On the Killing of Harambe in Cincinnati

By Maria Fotopoulos
June 15, 2016

The response to the shooting death of Harambe, a 17-year-old endangered Western lowland silverback male gorilla at the Cincinnati Zoo, has been highly charged and emotional. The shooting has provoked perhaps as much outrage as the killing last year of Cecil the Lion by a Minnesota dentist-cum-trophy hunter.
 
Harambe the gorilla killed at Cincinnati Zoo
Thus far, it seems the online public has judged this, at its core, a parenting failure, which then led to the loss of a majestic and rare gorilla, with real questions on the use of lethal force. The killing has raised the discussion level on zoos versus sanctuaries, the right of zoos to exist at all, animal rights, wildlife extinctions, values, personal responsibility and our egocentric, anthropocentric worldview.
 
We continue to portray so many animals in the Wild Kingdom as powerful, frightening and invincible – the lion is the King of the Jungle; the gorilla is “an animal that with one hand can take a coconut and crush it,” said the Cincinnati Zoo director, defending the organization’s killing of Harambe. And indeed, as Amanda O’Donoughue, a former zookeeper, wrote in a post following the shooting, “a 400+ pound male in his prime is as strong as roughly 10 adult humans.”
 
But the reality is that every one of these wild animals – from large fur-bearing predators, gentle long-necked giants and sleek spotted speedsters to small, scaled mammals and behemoths that look prehistoric – now lives an incredibly fragile existence, even in a zoo where we assume they are protected. That’s because of one animal who has become the dominant player on Earth, Homo sapiens, population more than 7.4 billion and counting – likely headed to 9.7 billion by 2050.
 
As I write this and check the online world population clock for a current number, the meter for human births is clicking upwards so rapidly I can’t write the full six-digit number fast enough – it’s somewhere upwards of more than 367,000 births, and that’s just for one day. Mother Earth this year will need to accommodate another 80 million people.
 
Too many of us fail to comprehend numbers (math) and facts – think U.S. national debt, federal deficit and the infamous “deficits don’t matter” of Dick Cheney. So it’s probably not that surprising that the reality of too many people (an overpopulated world) and a concomitant decline in wild things continues to not register with so many. Online I was mocked for stating that worldwide there’s been a 50 percent decline in wildlife in just 40 years. Again, pesky numbers and facts, but well-documented by WWF’s Living Planet Index and in Elizabeth Kolbert’s extensively researched book, “The Sixth Extinction,” that one reviewer described as “the biggest story on Earth” – the greatest loss of biodiversity since the dinosaurs.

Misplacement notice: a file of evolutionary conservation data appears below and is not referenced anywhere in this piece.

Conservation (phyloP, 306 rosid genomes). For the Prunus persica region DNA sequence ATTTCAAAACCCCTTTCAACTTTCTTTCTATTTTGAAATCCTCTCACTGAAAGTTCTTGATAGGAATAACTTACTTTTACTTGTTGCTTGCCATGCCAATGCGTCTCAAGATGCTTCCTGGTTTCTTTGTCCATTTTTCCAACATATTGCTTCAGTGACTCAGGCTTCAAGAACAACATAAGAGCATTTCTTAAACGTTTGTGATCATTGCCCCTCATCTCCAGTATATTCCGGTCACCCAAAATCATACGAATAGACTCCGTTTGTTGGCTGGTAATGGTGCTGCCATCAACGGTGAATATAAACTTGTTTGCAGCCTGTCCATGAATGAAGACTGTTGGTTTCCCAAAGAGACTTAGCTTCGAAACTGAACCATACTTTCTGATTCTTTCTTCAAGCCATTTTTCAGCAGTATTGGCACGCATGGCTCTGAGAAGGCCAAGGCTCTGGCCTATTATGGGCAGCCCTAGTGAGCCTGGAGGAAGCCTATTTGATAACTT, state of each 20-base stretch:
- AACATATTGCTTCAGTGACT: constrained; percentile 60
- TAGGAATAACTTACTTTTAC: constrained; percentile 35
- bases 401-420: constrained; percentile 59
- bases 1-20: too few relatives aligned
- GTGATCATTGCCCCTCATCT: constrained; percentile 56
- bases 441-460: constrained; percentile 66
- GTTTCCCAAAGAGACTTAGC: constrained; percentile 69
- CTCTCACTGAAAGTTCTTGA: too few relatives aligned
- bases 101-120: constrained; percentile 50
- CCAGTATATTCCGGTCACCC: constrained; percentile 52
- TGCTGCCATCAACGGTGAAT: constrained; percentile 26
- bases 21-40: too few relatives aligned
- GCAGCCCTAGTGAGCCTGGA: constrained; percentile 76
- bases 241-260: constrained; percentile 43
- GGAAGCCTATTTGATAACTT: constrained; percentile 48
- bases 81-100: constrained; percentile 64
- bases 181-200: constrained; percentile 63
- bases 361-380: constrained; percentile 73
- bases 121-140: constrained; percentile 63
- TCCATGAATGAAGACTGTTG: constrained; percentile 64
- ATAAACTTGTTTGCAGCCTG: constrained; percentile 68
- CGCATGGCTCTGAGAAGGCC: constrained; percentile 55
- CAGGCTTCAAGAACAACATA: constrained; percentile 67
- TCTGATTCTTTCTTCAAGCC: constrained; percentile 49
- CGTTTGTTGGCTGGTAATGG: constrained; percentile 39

But numbers, facts and science are tools to help guide us to the right path, to choose wisely for a sustainable world for future generations, and the numbers are very clear about man’s impact on everything else. Environmental degradation and loss of habitat to human use (urban development, energy production and agriculture) are dominant threats to all wildlife. We’ve moved from a world filled with wild things and few people to a world dominated by Man, domesticated animals raised for food and, if you were to see this in graph format, a tiny sliver for wild animals. This dramatic shift has happened in rather short order.
 
If numbers still don’t resonate for people, though, a seemingly unending flow of horrifying stories and images of the barbaric treatment of our wildlife should. Sentient life is being poached for their fur and body parts to serve subscribers of magical thinking. Many animals threatened with extinction are “hunted,” so someone can mount a head to a wall for décor and claim some sort of expertise, skill or level of manliness (and, I use that term for not just men, as, increasingly, women and children join the killing ranks).
 
If that’s still too conceptual for anyone who doesn’t believe there’s a wildlife genocide, Google “Yulin Dog Meat Festival, China” to read how dogs (often stolen pets) end up beaten, boiled alive and eaten not only at an “annual event,” but by the tens of thousands throughout the year. Or Google “orangutan, palm oil, Borneo and Malaysia” to learn how the drive to develop more and more palm oil plantations is destroying orangutan habitat, with animals sometimes burned alive. Sheer barbarism inflicted upon living beings in the 21st century.
 
Which brings us back to Harambe. His story, and Cecil’s last year, are against the backdrop of all this decimation that is being inflicted upon our wild world. So their stories are flashpoints for the many who do see what is happening, are angry and want positive change – a sustainable world that provides a good quality of life for all living things. Can anger drive positive change? Of course. In the U.S., we have a long history of individuals making personal choices that collectively can impact policies, economics and belief systems.
 
If we want to have a world with wildlife that can thrive, we must choose to be significantly better stewards of Earth. Our species needs to choose small family size, or choose not to reproduce, and we need to instill high values for all life in teaching our children. And right now, we need to do much more to save, rebuild and connect wildlife habitat, and protect the biodiversity living there.
 
 
Maria Fotopoulos writes about the population-environment connection and is a Senior Writing Fellow with Californians for Population Stabilization.
 
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